Maya Potter & Photo compilation: Tasmi Quazi
Last weekend, the Markets of Warwick (MoW) Project won the award for the best stall at The Durban International Boat and Lifestyle Show at the Durban Marina. It was a typical tourism event— marquees, metal fences, lanyards and an overflow of parking. There was a gentle breeze and the air smelled of street food. The boats were all lined up for display in the water and on land. Boat owners were proudly showcasing the luxury features of their yachts and catamarans.
As it turns out, the Durban Boat Show is not just about boats. The show also served as a platform for commercial promotion and tourism—an opportunity for businesses, both related and unrelated to boats, to exhibit and sell their products and services. In the marquee, the commercial stalls promoted everything from fishing gadgets and marine safety equipment to camping gear and leisure destinations like golf resorts. The MoW stall stood out from all the others—distinguished and colorful. Large banners showcased vibrant photos of the various markets and long black panels displayed handmade bead jewelry.
But, how does a project like the MoW win an award at a boat show? Especially since it has nothing to do with boats! The show served as a platform not only to promote the MoW tour but also the tourism value of local African culture. The goal was to promote the Warwick Junction markets as a cultural landmark in Durban and to emphasize the importance of informal vendors in the socio-economic landscape. Also, this is the second year that the MoW Project participated in this event, read more about last year’s response here.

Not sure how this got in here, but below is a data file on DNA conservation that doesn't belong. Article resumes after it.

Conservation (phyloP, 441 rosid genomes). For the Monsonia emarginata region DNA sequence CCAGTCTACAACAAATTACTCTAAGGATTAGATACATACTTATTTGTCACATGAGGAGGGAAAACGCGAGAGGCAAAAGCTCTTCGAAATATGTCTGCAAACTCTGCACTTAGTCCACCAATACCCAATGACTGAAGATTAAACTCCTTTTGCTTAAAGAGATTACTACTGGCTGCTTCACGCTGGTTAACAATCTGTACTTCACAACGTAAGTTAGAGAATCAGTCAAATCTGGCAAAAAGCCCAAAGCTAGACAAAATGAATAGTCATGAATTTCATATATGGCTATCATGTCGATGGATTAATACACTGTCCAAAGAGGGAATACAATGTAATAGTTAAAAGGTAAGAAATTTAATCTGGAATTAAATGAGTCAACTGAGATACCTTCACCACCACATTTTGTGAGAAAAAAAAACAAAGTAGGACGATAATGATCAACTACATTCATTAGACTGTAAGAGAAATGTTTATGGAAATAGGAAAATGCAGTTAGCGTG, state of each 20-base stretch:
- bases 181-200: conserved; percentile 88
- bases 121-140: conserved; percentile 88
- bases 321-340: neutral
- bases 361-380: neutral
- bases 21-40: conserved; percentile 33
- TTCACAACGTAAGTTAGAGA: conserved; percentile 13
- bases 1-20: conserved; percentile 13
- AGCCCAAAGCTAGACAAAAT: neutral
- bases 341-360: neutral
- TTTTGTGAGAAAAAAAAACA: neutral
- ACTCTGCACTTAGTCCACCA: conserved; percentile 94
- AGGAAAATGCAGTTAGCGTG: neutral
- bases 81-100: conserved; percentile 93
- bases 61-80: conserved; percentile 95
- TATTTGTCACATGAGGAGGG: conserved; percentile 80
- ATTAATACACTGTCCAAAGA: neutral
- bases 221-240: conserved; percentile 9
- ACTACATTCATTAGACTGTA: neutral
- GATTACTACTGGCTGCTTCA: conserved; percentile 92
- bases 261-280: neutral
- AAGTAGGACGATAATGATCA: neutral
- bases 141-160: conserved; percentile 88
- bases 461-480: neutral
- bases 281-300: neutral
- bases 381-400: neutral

Precious, a MoW tour guide, says most traders are happy to see different races in the market. Traders Lindeni, Lihle and Sambo, who are tour guides themselves, were manning the stall and engaging the public. One boy cried, “Dad, I took this tour on a school fieldtrip” A high school schoolteacher was excited to bring her students on the tour since the informal economy is featured in the grade twelve geography curriculum. Little exchanges like this are noteworthy and exciting. On the tour, if someone enjoys a bite of beef at the Bovine Head Market, stamping traditional medicine at the Herb Market or buys a pair of handmade earrings from a bead trader, the trader’s work and culture are valued.
Ultimately, MoW’s participation in the Durban Boat Show was about exposure—exposing the markets to the audience and exposing the audience to the markets. This kind of mutual exposure is essential because there is general unfamiliarity with the Warwick Junction area and attitudes of crime and grime are commonplace. While the focal point of the tour is cultural, it is hard to untangle the cultural from the racial, the political, and the economic. Given the country’s apartheid history, mutual exposure through platforms like this is an important step in integration.
To read more about the MoW Project, click on the following links: